AuthorDibble, Taylor Raymond
AdvisorRogers, Gregory C.
MetadataShow full item record
PublisherThe University of Arizona.
RightsCopyright © is held by the author. Digital access to this material is made possible by the University Libraries, University of Arizona. Further transmission, reproduction or presentation (such as public display or performance) of protected items is prohibited except with permission of the author.
AbstractThe centrosome functions to nucleate microtubule growth and organize the mitotic spindle during cell division. The centrosome normally duplicates once per cell cycle, ensuring a bipolar spindle that divides sister chromatids equally between two daughter cells during mitosis. However, improper duplication or over-duplication of centrosomes can lead to chromosomal instability, a hallmark of cancer. Two barrel-shaped structures called centrioles function as the duplication factors for centrosomes. Mutations in important centriole structural proteins can cause either down-regulation or amplification of centriole duplication. One of these proteins, Ana2, is required for duplication and mutations in its human orthologue, STIL, can cause disorders in neurological development. Normally, Ana2 localizes to an existing ‘mother' centriole during S-phase and plays an essential role in the assembly of the procentriole that will become a mature ‘daughter' during G2. In this study, we identified changes in total cellular levels of Ana2 by arresting S2 Drosophila cells in different phases of the cell cycle and immunoblotting for Ana2. We found that levels of both endogenous Ana2 and transiently overexpressed Ana2 are low during G1 and increase during S-phase. Endogenous Ana2 levels were highest in G2, consistent with centriole maturation during this phase of the cell cycle.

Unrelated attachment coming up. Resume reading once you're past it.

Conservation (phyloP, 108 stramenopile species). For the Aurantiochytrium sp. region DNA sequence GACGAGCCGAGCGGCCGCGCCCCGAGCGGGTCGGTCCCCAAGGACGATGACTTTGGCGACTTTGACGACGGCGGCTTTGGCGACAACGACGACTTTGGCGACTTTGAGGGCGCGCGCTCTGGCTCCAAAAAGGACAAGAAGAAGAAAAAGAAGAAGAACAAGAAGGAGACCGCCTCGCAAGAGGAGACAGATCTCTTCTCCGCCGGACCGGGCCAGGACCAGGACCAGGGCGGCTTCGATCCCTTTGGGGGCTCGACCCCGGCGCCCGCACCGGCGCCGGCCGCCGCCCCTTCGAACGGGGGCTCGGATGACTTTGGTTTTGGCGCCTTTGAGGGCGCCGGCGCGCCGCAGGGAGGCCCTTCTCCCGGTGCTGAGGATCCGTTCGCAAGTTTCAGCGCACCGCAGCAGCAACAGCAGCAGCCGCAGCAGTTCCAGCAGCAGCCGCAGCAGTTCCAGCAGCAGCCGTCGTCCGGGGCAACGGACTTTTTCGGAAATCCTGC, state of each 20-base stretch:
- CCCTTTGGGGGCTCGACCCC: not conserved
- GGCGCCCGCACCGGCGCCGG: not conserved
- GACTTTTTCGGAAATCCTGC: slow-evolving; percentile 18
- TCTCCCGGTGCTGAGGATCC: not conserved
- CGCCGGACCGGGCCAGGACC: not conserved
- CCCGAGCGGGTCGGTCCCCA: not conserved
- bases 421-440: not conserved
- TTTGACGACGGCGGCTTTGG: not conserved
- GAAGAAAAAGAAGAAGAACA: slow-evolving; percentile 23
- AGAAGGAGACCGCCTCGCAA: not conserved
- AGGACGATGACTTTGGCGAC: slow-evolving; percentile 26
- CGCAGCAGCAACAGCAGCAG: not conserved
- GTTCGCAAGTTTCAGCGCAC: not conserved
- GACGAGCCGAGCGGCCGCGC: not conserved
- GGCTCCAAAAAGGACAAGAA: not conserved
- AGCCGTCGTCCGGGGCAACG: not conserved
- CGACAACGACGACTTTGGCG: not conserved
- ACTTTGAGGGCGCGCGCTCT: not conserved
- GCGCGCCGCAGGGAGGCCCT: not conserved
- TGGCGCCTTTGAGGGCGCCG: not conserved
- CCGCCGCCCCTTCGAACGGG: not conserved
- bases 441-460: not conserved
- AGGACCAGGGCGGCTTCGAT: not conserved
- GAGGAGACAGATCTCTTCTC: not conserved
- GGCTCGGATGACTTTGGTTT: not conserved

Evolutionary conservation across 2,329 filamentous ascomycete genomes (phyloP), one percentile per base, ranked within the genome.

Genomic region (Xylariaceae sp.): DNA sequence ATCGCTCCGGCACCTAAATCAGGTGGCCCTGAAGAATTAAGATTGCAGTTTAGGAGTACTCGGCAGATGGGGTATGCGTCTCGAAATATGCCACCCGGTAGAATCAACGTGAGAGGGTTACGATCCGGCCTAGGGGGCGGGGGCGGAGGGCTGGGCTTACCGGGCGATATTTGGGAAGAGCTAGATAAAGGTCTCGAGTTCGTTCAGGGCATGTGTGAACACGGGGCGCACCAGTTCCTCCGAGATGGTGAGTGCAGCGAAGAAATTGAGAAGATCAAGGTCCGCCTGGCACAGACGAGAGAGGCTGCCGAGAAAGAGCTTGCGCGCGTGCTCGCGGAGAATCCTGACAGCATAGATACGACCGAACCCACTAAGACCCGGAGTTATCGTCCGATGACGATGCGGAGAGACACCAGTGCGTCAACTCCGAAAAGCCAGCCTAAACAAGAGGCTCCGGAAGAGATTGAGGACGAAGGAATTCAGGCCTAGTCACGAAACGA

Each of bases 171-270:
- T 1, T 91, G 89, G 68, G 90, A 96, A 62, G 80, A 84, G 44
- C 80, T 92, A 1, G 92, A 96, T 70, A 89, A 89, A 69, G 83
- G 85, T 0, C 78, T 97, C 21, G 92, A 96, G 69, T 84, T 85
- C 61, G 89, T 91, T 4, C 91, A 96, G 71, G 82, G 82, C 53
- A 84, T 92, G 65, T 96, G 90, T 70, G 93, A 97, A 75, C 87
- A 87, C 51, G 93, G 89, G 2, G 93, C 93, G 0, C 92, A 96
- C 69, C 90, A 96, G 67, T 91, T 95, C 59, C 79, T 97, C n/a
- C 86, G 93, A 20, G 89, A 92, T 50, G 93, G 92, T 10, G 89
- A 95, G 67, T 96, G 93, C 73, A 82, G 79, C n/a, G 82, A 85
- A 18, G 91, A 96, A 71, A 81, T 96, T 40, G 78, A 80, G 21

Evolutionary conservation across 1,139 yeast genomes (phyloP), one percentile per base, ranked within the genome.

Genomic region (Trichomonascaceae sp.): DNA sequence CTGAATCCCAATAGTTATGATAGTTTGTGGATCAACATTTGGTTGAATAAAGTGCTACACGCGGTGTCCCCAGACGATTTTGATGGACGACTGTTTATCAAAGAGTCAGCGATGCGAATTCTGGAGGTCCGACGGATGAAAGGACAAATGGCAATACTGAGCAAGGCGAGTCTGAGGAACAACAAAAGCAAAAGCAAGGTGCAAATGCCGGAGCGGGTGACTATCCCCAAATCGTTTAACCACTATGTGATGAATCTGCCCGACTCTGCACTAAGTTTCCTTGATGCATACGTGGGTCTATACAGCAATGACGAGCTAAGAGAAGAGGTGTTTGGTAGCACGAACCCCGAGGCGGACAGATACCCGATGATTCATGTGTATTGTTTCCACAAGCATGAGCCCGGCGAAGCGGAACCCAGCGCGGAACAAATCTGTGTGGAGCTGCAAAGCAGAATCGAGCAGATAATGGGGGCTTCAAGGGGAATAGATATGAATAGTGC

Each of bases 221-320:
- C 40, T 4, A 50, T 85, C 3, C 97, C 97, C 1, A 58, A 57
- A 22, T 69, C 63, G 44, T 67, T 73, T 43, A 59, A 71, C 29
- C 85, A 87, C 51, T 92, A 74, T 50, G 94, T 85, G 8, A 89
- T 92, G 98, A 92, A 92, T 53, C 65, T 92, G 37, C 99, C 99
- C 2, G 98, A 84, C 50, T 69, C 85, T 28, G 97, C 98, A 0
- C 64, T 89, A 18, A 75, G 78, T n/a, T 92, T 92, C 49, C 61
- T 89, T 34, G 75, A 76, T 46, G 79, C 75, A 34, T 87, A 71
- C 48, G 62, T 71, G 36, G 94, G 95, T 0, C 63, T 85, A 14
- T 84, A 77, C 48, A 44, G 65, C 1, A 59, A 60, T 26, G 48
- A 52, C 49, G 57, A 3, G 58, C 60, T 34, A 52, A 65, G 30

Degree ProgramHonors College
Molecular and Cellular Biology